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Hemp was first cultivated in Canada in 1998, and currently you must apply to grow hemp through Manitoba Health for a yearly permit and follow their guidelines. The regulations require you to get the hemp tested for THC levels to ensure they are under 0.3% on the plant and less than 10ppm residue in products derived from the hemp. (Canadian Hemp Trade Alliance, n.d.)If you register and can comply with the regulations, farming hemp can be very successful. Per MAFRD the average input costs are $388.85/ac, with market price of $0.68/lb, equating to a gross revenue of $518/acre (at a production rate of 575 lb/ac) (Crop Production Costs 2016, n.d.)
Hemp grows best on well drained, loamy soils within a pH of 6.0-7.5 requiring 300-400mm of rain, half of which is needed in the flowering stage, meanwhile saturated soils reduce early growth. Seeding is preferably done with a press drill at a depth of 2-3cm, at a rate of 100-120 plants/m2 in rows 6-7″ apart. Certified seed is required, and planting should begin as early as ground travel permits, because hemp is day-length sensitive requiring specific hours of daylight to achieve the full height and yields desired. (Ontario Ministry of Agriculture, Food and Rural Affairs, n.d.)
In season, there are no pesticides registered for hemp, therefore a long crop rotation with the avoidance of similar disease pathogens is necessary. The main disease of hemp is Sclerotinia, transmitted from planting after canola, soybeans, edible beans, and sunflowers. Hemp grows best after a forage because of the weed suppression and different disease pressures and cycles. Hemp will germinate and grow quickly, reaching 90% ground cover at 4 weeks of growth, out competing weeds. By practicing good agronomic practices for disease, pests and weeds, hemp can readily be grown. However, birds are the biggest pest of hemp, as the plant matures, birds will eat the mature seeds, and can even devour an entire field. This is one way to know your field is ready to harvest. (Alberta Agriculture and Forestry, n.d.)
Due to its young history in Canada, not a lot of research has been done, and fertility is an area that little is known. The rule of thumb in Manitoba is to fertilize for spring wheat, and has shown to be sensitive to fertilizer placement so side-banded or mid-row banded is recommended. Statistics show, harvesting the seeds and stalk will remove 200kg/ac N, 47kg/ac P, 211kg/ac K, and 14kg/ac S, however for seed production it is recommended to apply the same amount as spring wheat. (Manitoba Agriculture, n.d.)
In Manitoba, we produce hemp for seed, and harvest grain at 22-30% moisture, then dry the seeds down to 8-10% for storage up to 3 years. Harvest date is dependant on the variety, but most varieties mature between 100-120 days. (Manitoba Agriculture, n.d.) Hemp has a very tough stalk and can cause a lot of damage to equipment from the fibrous material getting caught in bearings or moving parts, so to reduce the risk of breaking down we can raise the header as high as it will go and straight cut. This harvest can be anywhere from 100-1200lbs/ac but averages are 760lbs/ac. (Alberta Agriculture and Forestry, n.d.)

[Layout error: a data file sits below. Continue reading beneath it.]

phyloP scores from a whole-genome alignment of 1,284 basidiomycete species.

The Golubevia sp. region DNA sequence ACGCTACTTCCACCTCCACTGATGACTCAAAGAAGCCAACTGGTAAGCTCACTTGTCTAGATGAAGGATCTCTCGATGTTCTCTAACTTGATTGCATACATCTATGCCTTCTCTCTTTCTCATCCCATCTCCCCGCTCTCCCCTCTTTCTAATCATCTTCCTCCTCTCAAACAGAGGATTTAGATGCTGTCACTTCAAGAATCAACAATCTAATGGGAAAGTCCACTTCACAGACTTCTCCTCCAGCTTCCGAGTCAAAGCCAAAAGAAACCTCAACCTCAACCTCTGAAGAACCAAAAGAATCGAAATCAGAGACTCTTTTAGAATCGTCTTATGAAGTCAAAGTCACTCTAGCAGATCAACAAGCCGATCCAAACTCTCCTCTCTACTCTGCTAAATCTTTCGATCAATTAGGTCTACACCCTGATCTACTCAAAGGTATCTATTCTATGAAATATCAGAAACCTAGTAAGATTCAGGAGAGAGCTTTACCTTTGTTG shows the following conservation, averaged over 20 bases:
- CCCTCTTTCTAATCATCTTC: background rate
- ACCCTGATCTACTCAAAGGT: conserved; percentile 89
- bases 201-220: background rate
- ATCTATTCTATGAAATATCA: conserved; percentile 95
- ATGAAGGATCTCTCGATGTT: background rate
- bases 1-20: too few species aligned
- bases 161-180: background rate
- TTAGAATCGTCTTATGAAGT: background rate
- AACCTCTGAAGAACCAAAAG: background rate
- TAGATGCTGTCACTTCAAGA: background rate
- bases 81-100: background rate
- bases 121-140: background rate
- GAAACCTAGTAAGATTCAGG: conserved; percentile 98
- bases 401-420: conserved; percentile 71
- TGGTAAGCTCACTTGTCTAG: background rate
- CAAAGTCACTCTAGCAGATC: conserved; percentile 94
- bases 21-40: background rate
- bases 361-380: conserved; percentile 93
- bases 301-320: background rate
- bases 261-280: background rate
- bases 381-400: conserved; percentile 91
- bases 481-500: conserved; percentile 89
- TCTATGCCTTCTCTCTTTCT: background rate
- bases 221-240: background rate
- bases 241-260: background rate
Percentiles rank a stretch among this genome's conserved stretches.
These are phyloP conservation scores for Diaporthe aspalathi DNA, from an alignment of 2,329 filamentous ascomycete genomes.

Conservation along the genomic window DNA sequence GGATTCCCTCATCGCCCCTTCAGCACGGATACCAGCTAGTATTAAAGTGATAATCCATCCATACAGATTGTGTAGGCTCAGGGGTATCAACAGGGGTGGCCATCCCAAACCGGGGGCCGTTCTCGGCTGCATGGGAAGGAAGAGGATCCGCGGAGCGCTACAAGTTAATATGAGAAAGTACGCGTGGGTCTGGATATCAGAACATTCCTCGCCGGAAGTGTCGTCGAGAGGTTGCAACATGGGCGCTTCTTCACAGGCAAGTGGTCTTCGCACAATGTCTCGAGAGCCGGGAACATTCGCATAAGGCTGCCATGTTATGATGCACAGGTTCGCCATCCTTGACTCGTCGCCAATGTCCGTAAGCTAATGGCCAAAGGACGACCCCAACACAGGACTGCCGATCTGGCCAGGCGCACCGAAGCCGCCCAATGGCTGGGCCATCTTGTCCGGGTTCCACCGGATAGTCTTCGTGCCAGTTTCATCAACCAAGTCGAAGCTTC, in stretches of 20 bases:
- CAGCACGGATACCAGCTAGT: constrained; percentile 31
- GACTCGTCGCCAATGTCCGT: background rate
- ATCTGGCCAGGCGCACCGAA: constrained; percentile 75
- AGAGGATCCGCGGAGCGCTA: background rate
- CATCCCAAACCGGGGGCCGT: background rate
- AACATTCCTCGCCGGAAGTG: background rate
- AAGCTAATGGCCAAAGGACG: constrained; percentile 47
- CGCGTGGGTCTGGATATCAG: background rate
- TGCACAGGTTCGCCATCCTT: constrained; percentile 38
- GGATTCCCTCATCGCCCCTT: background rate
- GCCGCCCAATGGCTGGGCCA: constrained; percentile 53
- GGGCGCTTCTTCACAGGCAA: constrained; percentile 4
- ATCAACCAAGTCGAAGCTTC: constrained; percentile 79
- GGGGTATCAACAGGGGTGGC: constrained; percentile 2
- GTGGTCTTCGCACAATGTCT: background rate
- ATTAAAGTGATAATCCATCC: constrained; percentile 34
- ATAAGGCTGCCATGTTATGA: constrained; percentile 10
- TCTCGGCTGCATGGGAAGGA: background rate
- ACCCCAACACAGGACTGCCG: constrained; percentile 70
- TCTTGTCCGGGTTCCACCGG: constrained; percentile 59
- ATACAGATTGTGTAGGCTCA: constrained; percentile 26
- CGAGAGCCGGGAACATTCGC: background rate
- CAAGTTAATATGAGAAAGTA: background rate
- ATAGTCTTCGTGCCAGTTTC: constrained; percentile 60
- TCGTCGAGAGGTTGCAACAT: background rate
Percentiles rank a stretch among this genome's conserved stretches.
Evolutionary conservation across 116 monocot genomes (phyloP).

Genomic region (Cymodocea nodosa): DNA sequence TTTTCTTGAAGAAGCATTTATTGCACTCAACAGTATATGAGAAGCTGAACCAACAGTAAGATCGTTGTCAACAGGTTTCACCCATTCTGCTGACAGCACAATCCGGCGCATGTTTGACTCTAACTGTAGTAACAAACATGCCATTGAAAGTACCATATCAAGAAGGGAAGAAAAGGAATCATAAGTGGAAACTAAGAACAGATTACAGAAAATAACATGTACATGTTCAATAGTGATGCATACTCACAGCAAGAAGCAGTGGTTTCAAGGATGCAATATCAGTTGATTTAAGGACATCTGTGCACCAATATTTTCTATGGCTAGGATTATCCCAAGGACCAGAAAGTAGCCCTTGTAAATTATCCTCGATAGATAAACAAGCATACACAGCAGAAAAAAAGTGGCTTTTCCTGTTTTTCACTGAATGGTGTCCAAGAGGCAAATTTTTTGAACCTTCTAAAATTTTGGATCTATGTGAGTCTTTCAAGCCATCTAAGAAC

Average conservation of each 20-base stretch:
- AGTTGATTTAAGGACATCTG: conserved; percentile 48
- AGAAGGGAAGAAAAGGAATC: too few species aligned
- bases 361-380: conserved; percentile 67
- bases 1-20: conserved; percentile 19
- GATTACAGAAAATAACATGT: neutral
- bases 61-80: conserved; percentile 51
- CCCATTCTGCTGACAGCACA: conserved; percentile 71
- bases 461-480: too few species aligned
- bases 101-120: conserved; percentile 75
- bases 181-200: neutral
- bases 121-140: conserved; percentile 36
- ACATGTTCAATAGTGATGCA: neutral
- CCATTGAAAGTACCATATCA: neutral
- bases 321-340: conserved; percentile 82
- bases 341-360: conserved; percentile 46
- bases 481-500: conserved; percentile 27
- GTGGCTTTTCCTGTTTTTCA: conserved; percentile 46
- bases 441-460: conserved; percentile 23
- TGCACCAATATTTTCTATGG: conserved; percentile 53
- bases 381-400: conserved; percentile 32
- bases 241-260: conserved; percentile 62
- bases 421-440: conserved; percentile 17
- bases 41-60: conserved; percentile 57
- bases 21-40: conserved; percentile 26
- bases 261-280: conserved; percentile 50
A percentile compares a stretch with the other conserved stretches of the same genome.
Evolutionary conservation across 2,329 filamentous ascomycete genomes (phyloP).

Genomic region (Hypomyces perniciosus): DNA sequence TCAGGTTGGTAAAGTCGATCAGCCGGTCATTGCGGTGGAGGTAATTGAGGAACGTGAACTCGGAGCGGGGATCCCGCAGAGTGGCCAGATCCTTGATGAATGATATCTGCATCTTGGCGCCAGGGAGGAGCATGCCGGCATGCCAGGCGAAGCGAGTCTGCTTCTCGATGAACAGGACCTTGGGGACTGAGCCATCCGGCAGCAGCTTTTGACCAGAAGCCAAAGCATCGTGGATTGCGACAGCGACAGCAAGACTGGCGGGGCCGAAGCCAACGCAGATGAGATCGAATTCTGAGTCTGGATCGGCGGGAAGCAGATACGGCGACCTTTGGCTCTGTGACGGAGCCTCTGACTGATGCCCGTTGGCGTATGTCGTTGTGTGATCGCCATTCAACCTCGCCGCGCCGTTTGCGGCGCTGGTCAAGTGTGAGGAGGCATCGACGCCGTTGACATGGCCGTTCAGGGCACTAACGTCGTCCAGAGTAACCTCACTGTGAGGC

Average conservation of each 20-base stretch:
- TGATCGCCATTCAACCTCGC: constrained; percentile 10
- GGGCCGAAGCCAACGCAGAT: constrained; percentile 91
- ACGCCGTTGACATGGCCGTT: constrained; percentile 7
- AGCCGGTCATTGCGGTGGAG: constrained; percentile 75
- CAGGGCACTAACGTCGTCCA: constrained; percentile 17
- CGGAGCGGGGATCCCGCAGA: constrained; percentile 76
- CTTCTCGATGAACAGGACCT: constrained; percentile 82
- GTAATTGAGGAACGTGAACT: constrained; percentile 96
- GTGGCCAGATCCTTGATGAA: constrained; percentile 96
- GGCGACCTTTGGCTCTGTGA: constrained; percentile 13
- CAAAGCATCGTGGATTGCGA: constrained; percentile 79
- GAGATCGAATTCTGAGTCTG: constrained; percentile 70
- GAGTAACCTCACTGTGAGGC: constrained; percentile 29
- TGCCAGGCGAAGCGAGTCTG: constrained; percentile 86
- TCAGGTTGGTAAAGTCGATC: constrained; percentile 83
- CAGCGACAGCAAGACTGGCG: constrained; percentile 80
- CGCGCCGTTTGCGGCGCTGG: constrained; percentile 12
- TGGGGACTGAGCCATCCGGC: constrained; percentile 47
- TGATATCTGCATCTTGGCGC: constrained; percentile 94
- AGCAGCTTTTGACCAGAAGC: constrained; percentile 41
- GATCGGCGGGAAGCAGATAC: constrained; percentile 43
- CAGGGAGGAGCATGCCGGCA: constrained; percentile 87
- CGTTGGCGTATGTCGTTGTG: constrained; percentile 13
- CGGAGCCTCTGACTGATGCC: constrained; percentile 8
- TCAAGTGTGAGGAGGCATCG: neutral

When you decide to grow hemp a production contract is necessary based on customer demand, and there are few locations that accept hemp seed. If the demand were to rise suddenly it could possibly take more than one crop year to meet those needs based on todays cropping acres. The price of hemp seed has been stable at $0.68/lb. The market is expanding as people become aware of the high Omega-3 and 6 and amino acid content, being used for lactose free milk, salad dressing, protein powder, nutrient bars, pasta and more. (Canadian Hemp Trade Alliance, n.d.)
Hemp requires good agronomic practices to be successful, and it is recommended to have a plan for implementing hemp into your rotation and follow that plan with determination. If we can inform the public of the health benefits of hemp, the demand will go up, and so will the required acres. Growing hemp will benefit both farmers and consumers.
Alberta Agriculture and Forestry . (n.d.). Retrieved from http://www1.agric.gov.ab.ca/$department/deptdocs.nsf/all/agdex126
Canadian Hemp Trade Alliance. (n.d.). Retrieved from http://www.hemptrade.ca/grow-hemp
Crop Production Costs 2016. (n.d.). Retrieved from http://www.gov.mb.ca/agriculture/business-and-economics/financial-management/pubs/cop_crop_production.pdf
Manitoba Agriculture . (n.d.). Retrieved from https://www.gov.mb.ca/agriculture/crops/production/hemp-production.html
Ontario Ministry of Agriculture, Food and Rural Affairs . (n.d.). Retrieved from http://www.omafra.gov.on.ca/english/crops/facts/00-067.htm
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